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'Not fit for purpose': NZ Rugby blasted for schedule clash

By Sam Smith
Sam Whitelock. (Photo by Hannah Peters/Getty Images)

This weekend, the All Blacks will get their season back underway with a match against Japan in Tokyo.

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It’s been somewhat of a lengthy wait for the team’s fans, with the NZ national side last taking the field more than a month ago. Thankfully, however, there’s been plenty of rugby on the agenda in the meantime, with the women’s Rugby World Cup in full swing in Aotearoa and now entering the knockout stages of the competition.

So while the All Blacks are back on the menu this weekend, the Black Ferns will also be tackling Wales in their World Cup quarter-final and unfortunately for supporters of both the men’s and women’s games, the powers that be have seen fit to schedule the two matches to take place at roughly the same time.

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Saturday’s match-up between the All Blacks and the Brave Blossoms will kick off at 6:50pm NZT. The Black Ferns’ quarter-final in Whangarei, meanwhile, will get started 40 minutes later.

For the entirety of the second half of NZ’s clash with Japan, the vast majority of fans will have to choose between watching the men or the women.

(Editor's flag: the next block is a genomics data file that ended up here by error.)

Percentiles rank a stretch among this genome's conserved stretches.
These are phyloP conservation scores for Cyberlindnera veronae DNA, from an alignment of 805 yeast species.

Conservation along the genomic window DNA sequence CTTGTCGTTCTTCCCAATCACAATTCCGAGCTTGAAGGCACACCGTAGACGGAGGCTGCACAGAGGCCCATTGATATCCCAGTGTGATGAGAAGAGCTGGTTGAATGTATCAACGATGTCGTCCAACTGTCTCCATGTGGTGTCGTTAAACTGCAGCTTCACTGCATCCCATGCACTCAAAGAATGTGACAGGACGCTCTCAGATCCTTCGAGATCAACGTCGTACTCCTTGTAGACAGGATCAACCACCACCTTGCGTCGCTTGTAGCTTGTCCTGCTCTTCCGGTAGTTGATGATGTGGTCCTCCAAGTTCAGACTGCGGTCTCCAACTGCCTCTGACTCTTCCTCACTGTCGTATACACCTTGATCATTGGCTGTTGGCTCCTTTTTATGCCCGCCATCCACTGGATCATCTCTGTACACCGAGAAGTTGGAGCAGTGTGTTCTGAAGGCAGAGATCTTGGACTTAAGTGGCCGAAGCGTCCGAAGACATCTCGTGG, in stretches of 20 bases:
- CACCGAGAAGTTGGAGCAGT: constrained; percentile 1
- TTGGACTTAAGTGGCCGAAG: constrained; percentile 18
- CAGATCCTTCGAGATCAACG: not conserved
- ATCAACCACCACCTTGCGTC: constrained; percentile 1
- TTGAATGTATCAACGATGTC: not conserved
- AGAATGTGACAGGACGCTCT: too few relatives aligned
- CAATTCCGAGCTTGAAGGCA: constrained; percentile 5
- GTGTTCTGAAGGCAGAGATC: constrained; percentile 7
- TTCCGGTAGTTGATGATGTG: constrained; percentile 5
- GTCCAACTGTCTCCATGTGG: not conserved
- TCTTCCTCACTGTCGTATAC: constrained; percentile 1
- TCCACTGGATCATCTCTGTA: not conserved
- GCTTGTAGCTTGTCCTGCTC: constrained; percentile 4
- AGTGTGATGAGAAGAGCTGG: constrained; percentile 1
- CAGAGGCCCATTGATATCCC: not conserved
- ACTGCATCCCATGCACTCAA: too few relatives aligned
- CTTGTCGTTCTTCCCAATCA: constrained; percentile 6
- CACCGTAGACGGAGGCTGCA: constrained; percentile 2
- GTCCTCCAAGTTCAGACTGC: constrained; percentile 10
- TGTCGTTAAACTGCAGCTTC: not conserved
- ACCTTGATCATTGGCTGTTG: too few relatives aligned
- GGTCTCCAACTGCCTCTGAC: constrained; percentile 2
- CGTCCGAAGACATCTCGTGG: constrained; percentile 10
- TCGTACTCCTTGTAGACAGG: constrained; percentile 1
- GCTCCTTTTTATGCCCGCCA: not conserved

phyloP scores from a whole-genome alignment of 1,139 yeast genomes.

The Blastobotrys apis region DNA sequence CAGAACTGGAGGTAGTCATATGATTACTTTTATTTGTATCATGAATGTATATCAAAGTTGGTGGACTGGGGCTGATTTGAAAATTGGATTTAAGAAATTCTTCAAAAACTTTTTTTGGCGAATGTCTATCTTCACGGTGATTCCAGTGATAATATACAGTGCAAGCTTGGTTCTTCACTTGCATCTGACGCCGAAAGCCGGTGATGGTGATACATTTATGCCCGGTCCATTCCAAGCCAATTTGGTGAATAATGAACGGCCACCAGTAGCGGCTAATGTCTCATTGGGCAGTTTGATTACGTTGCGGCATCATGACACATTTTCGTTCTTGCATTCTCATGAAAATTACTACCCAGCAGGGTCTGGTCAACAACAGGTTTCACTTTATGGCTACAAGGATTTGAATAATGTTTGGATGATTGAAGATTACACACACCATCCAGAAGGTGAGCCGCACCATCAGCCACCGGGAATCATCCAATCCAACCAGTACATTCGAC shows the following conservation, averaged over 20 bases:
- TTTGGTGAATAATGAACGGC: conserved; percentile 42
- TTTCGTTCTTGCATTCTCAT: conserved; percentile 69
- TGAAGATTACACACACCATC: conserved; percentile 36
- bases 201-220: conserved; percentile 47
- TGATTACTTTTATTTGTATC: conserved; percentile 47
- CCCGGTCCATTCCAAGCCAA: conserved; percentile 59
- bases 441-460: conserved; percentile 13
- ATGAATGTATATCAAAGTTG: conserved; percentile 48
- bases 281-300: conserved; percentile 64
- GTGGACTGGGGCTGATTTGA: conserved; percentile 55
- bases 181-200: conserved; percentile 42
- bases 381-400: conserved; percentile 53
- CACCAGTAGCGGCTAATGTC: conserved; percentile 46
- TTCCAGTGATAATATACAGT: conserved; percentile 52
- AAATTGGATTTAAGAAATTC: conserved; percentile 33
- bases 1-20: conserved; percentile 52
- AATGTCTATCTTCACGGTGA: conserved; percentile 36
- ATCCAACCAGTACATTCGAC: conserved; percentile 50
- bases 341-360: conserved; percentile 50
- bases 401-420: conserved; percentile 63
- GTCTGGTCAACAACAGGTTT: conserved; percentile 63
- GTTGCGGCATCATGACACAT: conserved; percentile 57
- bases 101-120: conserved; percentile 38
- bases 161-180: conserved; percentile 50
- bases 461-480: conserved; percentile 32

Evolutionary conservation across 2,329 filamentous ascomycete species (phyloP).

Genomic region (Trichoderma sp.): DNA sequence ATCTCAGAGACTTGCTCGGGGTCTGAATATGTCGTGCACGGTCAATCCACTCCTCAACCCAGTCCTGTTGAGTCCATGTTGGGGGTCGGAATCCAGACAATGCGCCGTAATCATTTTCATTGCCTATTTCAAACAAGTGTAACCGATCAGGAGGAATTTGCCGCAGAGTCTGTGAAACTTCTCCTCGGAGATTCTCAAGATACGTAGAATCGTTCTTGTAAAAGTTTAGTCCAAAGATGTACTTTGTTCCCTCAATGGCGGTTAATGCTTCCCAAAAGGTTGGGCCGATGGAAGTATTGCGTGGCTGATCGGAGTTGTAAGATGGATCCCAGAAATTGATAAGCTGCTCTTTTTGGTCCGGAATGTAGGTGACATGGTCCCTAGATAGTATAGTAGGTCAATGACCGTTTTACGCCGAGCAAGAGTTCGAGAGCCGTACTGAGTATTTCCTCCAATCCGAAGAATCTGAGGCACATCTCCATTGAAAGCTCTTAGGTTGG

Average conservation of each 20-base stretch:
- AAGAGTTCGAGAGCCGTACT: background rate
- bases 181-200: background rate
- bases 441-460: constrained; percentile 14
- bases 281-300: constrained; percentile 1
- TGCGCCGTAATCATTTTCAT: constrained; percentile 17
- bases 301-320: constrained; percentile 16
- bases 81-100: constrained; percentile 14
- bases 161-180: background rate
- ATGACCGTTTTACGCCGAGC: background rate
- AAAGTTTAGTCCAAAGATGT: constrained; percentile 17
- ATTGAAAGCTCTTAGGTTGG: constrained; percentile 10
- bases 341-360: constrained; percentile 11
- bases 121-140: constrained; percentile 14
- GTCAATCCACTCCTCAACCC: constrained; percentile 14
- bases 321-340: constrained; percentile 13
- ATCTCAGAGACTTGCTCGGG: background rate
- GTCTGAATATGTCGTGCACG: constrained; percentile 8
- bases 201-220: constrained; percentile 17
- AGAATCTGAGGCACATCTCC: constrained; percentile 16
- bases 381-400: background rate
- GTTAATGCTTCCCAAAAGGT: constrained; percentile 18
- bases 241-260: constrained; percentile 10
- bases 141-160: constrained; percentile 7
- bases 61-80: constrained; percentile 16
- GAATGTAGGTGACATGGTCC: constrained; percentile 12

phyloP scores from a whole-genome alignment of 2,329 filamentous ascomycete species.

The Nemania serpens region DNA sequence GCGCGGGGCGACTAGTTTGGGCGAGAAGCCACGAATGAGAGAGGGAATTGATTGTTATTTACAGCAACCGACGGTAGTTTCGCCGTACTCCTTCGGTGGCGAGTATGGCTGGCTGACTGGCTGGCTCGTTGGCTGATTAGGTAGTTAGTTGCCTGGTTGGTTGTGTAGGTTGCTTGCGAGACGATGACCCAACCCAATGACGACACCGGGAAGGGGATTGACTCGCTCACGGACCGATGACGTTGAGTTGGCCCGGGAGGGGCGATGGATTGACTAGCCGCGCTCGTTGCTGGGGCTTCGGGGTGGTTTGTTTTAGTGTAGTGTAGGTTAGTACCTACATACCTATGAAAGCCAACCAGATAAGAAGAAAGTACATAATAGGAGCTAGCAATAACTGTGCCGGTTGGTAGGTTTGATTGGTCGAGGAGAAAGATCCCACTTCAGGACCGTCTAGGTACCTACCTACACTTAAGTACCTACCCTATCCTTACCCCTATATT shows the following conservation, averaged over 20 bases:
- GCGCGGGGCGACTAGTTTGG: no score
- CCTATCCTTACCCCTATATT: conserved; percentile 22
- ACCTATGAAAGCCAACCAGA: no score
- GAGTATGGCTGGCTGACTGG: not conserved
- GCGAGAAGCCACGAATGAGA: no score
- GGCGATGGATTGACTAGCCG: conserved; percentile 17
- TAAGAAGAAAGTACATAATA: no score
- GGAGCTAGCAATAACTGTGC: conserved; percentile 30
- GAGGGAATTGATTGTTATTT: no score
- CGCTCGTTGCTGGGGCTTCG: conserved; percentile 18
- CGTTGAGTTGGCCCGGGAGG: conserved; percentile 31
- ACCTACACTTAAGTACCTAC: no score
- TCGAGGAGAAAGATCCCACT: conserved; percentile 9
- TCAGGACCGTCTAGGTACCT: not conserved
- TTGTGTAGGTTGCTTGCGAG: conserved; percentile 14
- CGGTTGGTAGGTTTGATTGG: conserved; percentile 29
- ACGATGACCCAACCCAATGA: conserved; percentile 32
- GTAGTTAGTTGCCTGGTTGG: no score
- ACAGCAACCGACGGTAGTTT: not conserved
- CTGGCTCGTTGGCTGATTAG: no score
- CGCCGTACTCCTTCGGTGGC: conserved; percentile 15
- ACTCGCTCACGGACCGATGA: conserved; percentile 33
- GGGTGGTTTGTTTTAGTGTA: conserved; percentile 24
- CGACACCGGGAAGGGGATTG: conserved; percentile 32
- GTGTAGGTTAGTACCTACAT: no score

This has unsurprisingly caused much consternation from the public with Spark Sport commentator Scotty ‘Sumo’ Stevenson ripping into New Zealand Rugby on social media.

“On August 12 this year, this schedule was released by NZR,” Stevenson said on Instagram, referring to the All Blacks’ end-of-year tour.

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“Between then and now, NZR has decided that they are happy that the kick off between the All Blacks and Japan directly clashes with the Black Ferns RWC Quarterfinal. That organisation has known for more than a year that this was the quarterfinal slot for its team.

“How an organisation can do this intentionally, when it undermines its own team, when it disadvantages its own fans, and when it only serves to illustrate its own hollow rhetoric when it comes to its support of the women in the game no longer surprises. It only serves to reinforce the belief that those in decision making roles are just not fit for purpose.”

While scheduling is not entirely up to NZR, many have taken to social media to criticise the organisation – or whoever has made the call to run both games concurrently – and lament the fact that the burgeoning women’s game could potentially be overshadowed at a crucial stage in the World Cup.

This weekend won’t mark the only schedule clash between two high-profile New Zealand teams this year, with the All Blacks due to play Scotland on November 13 at 4pm BST – the same time that the new All Blacks XV are set to take on the Barbarians.

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